Wel of geen kankerbehandeling in de resterende tijd? Specialisten over gedeelde besluitvorming bij recidiverend glioblastoom

Translated title of the contribution: Perspectives of medical specialists on sharing decisions in cancer care: A qualitative study concerning chemotherapy decisions with patients with recurrent glioblastoma

Janine C. De Snoo-Trimp*, Linda Brom, H. R W Pasman, Bregje D. Onwuteaka-Philipsen, Guy A M Widdershoven

*Corresponding author for this work

Research output: Contribution to journalReview articleAcademicpeer-review


Background: In cancer care, difficult decisions concerning advanced treatment need to be made, weighing possible life prolongation against harmful side effects. Treatment is frequently started, showing the need to explore how decisions are made. Little is known about the perspectives of physicians on sharing decision making with patients. This qualitative study aimed to describe the perspectives of medical specialists on the decision making process with patients with glioblastoma concerning starting new treatment. Methods: Qualitative interviews were held with medical specialists. One focus group was organized with medical professionals. Their opinions about elements of shared decision making and the applicability in the context of patients with glioblastoma were assessed. The topic list for the focus group was based on the analysis of the interviews. Qualitative analysis of the transcripts was performed by three researchers independently. Results: Medical specialists considered shared decision making to be important? however, they did not adhere to its elements. Stopping treatment was not considered equal to continuing treatment. Exploration of the patients' wishes was done implicitly, and shared responsibility for the decision was not highly recognized. The main barriers to shared decision making were preferences of both patients and specialists for starting or continuing treatment and assumptions of physicians about knowing what patients want. Conclusion: Medical specialists recognized the importance of patient involvement but experienced difficulty in sharing decision making in practice. Elements of shared decision making are partly followed but do not guide decision making. To improve cancer care, education of medical specialists and adjustment to the elements are needed to involve patients.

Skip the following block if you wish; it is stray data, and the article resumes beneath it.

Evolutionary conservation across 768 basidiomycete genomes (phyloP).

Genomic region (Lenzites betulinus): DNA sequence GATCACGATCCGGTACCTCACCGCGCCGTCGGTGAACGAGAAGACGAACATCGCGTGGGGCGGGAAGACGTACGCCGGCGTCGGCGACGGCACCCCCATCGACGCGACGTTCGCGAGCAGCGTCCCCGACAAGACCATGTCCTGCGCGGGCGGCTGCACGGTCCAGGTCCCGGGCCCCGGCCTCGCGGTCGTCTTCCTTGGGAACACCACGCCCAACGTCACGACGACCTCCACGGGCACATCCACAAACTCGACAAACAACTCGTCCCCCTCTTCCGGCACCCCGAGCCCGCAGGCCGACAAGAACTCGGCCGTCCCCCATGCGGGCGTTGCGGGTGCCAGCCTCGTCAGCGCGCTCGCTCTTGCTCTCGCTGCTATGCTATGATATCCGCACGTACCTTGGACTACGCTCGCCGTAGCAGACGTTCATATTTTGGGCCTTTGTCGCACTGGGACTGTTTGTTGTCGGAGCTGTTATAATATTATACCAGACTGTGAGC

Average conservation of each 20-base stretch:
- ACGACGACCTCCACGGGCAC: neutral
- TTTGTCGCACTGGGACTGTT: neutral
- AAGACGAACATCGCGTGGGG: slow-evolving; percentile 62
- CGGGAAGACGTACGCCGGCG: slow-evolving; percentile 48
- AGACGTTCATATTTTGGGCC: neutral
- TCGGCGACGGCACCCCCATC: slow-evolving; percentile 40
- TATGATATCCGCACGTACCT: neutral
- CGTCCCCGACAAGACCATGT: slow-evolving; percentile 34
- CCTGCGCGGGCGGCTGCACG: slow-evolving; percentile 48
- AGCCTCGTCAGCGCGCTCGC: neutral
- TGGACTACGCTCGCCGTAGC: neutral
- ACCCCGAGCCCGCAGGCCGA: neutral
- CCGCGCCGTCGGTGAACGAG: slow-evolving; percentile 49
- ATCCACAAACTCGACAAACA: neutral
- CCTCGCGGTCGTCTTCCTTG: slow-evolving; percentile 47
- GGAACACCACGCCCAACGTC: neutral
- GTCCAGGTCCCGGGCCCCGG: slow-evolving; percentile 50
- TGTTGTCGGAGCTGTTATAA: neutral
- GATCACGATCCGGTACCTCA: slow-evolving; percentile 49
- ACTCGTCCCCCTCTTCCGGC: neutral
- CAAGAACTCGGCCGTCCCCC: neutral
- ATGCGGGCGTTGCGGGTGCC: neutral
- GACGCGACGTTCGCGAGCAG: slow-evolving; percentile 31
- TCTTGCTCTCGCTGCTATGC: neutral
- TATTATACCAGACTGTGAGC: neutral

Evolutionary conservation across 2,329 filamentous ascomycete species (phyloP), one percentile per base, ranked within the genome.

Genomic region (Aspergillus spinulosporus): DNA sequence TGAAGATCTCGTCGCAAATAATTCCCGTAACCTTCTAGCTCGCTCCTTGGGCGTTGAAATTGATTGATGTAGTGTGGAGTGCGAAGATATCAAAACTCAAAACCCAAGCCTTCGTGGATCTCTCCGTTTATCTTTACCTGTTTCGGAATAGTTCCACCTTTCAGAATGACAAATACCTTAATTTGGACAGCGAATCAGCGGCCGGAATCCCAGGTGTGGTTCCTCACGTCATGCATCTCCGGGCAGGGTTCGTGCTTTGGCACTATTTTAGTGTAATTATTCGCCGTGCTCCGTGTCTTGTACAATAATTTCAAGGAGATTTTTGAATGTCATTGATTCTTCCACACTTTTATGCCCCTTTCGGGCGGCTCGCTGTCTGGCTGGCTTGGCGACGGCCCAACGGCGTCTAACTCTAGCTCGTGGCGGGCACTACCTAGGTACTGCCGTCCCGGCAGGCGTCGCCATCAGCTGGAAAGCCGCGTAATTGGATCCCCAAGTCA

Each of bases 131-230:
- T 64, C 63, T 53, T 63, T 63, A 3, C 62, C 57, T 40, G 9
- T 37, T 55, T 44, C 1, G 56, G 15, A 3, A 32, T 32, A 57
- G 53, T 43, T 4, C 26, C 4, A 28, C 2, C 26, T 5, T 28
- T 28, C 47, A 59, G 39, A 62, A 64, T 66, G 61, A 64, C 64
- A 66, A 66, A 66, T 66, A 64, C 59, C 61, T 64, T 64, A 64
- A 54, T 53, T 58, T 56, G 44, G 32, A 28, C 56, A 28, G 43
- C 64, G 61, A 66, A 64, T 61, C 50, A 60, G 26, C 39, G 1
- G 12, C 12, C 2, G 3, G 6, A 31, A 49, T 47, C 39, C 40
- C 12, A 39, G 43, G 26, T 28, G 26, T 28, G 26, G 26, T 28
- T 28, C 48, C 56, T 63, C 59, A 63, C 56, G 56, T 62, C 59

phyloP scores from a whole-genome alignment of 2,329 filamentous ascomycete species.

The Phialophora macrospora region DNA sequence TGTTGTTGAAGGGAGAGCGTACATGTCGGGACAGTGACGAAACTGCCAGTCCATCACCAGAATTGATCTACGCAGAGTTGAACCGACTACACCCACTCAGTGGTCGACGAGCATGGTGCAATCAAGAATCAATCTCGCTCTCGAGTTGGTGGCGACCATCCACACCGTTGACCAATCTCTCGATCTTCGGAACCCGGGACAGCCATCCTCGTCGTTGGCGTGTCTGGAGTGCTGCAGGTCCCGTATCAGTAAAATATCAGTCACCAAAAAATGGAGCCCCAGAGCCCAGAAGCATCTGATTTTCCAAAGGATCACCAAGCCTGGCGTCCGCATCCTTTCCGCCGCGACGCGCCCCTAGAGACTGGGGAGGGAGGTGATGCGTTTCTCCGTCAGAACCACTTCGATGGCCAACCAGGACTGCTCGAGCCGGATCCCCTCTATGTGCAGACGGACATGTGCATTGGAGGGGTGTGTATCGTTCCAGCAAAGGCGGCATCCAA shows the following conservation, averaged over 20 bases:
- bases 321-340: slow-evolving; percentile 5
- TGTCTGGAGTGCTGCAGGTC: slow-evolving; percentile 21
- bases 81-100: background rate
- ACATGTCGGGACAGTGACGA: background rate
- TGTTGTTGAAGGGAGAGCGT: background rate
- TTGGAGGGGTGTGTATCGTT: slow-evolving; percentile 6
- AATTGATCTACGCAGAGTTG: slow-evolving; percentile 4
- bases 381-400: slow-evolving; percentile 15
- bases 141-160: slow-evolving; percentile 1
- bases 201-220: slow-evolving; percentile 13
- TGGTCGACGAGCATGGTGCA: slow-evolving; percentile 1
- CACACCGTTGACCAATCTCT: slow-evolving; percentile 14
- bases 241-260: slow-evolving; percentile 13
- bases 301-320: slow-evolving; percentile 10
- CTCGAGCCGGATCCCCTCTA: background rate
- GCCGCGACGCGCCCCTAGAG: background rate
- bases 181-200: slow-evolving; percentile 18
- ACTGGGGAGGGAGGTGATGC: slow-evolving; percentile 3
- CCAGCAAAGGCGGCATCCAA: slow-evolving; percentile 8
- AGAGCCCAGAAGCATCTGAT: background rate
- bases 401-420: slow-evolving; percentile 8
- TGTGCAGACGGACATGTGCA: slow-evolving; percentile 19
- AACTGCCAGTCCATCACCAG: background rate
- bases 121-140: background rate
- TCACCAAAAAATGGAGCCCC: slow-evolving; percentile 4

Original languageDutch
JournalNederlands Tijdschrift voor Geneeskunde
Issue number1
Publication statusPublished - 2016

Cite this